The preferred method for making a plate which is to serve as the base layer comprises the steps of: (1) mixing the raw batch in the form of an aqueous slurry which, in addition to the ceramic ingredients, includes a small amount of wax or the like organic binder; (2) spray drying the batch; (3) dry pressing the spray dried batch into the desired plates, and then; (4) firing the plates to burn out or vaporize the organic binder and to sinter the ceramic. This method for forming the plates is advantageous for a number of reasons, as compared to other methods which can be used such, for example, as that of cutting the plates from a cast tape formed of the desired raw batch formulation. The chief advantage of the spray dry-dry press method is that it allows greater freedom in choice of plate thickness and shape with minimal scrap loss. The usual disadvantage of the spray dry-dry press method is that the plates so manufactured have surfaces which are characterized by a regular or irregular pattern of surface defects. However, by the practice of the present invention this disadvantage is minimized.
FIG. 1 is an enlarged partial top view of a ceramic substrate made in accordance with the invention showing fine-line electrical circuitry as would typically be applied to the substrate; and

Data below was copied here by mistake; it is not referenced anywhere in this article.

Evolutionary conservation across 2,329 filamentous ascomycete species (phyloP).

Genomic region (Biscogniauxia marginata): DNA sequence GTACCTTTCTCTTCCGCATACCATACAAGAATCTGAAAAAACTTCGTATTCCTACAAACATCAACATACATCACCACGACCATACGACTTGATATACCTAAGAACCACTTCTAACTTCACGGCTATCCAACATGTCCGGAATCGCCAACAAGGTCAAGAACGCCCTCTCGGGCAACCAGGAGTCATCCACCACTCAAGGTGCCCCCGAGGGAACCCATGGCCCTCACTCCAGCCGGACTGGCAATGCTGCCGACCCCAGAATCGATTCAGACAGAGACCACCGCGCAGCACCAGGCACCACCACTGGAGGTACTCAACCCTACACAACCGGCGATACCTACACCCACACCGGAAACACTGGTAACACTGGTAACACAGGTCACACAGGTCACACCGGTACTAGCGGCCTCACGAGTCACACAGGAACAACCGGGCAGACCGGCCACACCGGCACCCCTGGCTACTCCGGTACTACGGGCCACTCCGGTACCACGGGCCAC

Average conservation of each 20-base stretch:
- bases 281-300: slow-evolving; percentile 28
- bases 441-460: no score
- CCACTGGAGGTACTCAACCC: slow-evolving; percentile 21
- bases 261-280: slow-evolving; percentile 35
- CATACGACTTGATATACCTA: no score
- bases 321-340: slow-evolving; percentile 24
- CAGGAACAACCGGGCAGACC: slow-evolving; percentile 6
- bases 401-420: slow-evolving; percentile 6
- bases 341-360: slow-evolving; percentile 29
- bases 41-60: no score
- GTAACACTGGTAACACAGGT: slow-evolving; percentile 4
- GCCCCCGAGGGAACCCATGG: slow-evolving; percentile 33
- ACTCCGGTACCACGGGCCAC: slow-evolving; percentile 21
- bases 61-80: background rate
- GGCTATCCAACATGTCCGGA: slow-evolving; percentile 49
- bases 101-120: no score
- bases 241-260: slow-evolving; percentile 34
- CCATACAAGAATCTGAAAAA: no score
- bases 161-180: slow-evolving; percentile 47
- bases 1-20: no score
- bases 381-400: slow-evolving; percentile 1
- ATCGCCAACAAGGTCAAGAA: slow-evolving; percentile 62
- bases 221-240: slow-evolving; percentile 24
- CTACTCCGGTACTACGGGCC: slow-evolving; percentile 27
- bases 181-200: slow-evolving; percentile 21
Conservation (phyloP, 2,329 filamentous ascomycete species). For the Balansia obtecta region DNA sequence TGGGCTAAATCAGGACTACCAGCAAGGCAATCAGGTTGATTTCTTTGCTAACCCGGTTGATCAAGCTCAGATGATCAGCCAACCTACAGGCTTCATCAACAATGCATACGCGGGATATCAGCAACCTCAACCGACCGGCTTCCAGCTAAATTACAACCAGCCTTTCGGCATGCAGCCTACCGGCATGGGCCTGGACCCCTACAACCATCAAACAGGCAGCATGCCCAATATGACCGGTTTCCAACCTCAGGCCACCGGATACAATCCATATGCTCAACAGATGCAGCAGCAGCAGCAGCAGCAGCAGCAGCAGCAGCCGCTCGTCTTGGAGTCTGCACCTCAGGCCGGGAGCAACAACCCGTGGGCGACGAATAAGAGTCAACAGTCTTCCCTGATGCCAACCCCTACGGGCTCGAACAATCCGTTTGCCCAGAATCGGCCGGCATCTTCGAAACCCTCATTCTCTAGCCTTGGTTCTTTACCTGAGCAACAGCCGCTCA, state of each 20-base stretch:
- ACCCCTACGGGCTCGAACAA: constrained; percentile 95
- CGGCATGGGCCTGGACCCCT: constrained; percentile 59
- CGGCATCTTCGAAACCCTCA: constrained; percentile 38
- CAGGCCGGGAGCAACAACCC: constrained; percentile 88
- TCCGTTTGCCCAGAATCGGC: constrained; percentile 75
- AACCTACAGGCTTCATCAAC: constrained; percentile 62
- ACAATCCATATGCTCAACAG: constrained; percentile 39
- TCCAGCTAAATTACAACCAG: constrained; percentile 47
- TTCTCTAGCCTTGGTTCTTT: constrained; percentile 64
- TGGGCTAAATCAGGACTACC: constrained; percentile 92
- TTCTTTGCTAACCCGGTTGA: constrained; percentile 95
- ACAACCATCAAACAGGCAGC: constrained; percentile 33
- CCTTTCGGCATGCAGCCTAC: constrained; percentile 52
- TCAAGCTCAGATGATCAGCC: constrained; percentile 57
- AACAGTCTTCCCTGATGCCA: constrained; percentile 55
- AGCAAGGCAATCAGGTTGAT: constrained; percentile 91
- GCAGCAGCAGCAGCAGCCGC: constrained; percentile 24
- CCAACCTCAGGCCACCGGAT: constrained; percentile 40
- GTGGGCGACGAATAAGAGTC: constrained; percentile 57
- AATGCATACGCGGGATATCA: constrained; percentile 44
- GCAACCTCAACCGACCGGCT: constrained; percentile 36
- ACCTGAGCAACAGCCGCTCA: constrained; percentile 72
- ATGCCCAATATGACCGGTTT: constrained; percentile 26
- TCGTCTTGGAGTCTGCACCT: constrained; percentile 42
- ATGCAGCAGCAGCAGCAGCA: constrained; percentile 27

FIG. 2 is a cross-sectional view, taken on the line 2--2 of FIG. 1, showing a small cross-sectional portion of the substrate in much enlarged but not precise scale, illustrating the base and upper layers and the interface therebetween.
As has been stated, it is preferred that the base layer of the substrate be of alumina ceramic and hence in the following preferred embodiment alumina ceramic is used. Where other ceramic, for example, beryllia, is desired, it is simply a matter of substituting beryllium oxide for aluminum oxide in the raw batch for forming the plate with perhaps other minor adjustments in other ingredients in the formulation as well known to those skilled in the art. In all cases it is preferred that the base layer contain a glassy phase and hence that the ceramic formulation used to form the plate which is to serve as the base layer contain a small amount of silica, as such or in combined form, and preferably also a small amount of an alkaline earth oxide, talc or the like.